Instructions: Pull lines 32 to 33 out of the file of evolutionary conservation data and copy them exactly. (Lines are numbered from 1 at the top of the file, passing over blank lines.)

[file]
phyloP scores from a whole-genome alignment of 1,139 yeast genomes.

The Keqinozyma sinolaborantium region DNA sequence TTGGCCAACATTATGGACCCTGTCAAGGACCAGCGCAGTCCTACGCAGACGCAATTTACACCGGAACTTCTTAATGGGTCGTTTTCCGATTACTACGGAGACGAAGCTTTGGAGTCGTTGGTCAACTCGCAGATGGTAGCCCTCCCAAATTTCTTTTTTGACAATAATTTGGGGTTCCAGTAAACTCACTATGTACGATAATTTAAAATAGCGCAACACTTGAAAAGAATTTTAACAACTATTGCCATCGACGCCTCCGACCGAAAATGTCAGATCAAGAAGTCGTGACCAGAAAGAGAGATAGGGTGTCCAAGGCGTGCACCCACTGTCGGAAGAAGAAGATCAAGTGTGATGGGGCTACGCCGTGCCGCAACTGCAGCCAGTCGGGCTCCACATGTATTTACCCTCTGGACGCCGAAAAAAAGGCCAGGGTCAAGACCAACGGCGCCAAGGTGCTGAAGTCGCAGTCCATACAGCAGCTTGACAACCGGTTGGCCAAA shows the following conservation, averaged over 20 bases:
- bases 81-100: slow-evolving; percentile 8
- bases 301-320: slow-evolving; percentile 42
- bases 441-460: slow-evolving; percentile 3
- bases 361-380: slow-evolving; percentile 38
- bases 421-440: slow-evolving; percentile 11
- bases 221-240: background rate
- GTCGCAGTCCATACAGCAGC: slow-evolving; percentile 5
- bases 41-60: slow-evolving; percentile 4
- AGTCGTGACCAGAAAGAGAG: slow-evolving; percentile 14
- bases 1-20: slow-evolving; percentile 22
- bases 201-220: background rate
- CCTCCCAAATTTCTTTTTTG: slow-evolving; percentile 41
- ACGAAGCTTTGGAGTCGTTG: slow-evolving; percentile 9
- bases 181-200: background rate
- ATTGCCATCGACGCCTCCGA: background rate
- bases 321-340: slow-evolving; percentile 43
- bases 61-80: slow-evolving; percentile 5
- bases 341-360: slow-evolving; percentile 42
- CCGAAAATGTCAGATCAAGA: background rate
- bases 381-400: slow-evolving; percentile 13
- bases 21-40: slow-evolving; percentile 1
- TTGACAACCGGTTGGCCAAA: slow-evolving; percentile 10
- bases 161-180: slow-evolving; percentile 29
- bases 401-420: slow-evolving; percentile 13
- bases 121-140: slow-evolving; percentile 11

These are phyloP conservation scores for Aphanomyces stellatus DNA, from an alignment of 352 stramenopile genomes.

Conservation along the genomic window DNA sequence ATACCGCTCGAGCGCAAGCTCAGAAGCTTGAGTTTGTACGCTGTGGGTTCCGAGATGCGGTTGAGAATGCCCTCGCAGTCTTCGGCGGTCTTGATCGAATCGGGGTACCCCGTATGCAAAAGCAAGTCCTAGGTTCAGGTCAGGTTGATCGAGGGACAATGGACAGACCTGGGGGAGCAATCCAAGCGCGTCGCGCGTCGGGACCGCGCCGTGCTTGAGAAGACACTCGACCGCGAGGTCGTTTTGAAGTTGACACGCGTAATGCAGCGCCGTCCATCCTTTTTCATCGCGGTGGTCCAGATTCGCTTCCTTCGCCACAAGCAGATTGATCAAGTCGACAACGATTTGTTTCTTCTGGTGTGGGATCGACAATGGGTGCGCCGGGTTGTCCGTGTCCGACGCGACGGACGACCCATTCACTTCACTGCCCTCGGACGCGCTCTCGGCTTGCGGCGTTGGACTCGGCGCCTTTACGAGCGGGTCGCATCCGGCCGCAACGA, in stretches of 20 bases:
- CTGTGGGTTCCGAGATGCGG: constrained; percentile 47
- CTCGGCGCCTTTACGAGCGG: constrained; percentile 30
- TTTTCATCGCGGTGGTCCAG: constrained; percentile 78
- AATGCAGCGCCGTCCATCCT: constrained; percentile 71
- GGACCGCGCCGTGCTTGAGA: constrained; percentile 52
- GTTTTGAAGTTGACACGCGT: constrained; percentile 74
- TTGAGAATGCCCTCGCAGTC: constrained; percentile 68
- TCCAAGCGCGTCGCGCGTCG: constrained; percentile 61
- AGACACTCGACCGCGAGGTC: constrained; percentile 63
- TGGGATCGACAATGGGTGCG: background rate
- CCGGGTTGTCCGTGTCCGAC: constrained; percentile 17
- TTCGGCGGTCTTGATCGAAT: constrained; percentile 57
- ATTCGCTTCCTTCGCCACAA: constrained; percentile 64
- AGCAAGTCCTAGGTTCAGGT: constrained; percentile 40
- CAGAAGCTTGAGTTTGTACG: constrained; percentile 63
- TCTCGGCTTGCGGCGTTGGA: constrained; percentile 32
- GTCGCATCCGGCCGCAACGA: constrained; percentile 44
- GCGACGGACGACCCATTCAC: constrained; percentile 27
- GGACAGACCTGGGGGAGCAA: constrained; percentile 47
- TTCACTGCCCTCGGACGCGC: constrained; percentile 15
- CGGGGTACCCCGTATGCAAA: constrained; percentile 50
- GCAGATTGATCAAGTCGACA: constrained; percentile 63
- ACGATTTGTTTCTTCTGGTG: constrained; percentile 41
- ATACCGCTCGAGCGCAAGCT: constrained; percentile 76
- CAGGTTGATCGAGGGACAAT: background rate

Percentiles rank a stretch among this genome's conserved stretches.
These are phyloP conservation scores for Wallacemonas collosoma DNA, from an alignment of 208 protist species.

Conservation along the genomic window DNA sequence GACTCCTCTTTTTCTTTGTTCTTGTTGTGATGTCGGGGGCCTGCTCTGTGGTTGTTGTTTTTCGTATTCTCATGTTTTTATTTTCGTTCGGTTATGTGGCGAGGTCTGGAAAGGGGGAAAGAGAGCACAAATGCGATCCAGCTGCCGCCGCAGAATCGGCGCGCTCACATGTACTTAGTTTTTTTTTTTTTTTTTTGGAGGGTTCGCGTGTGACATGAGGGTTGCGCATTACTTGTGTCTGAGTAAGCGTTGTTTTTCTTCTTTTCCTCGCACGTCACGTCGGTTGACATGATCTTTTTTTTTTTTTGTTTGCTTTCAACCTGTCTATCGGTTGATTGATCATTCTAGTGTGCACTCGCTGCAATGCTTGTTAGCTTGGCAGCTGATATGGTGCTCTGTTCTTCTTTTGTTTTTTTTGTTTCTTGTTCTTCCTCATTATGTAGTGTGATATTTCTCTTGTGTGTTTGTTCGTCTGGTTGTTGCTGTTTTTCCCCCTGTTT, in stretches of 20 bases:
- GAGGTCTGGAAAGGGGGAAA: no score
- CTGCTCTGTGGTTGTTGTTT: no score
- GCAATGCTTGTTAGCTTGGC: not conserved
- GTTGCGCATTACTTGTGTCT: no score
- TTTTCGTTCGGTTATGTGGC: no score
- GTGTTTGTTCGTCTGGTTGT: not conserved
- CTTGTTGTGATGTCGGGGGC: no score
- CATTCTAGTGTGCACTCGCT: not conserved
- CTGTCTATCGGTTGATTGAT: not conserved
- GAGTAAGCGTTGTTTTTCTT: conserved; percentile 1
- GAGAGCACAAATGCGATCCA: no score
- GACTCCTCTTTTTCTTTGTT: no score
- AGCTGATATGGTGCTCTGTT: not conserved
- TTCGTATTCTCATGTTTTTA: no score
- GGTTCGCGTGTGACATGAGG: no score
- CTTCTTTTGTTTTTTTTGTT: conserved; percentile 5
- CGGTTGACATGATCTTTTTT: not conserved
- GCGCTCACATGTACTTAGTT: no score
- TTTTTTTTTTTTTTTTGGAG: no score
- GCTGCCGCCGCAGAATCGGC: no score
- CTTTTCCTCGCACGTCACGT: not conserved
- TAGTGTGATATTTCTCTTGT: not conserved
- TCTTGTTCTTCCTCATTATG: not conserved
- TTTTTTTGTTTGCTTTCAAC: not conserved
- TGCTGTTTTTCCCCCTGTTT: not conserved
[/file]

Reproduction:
- TTTTCATCGCGGTGGTCCAG: constrained; percentile 78
- AATGCAGCGCCGTCCATCCT: constrained; percentile 71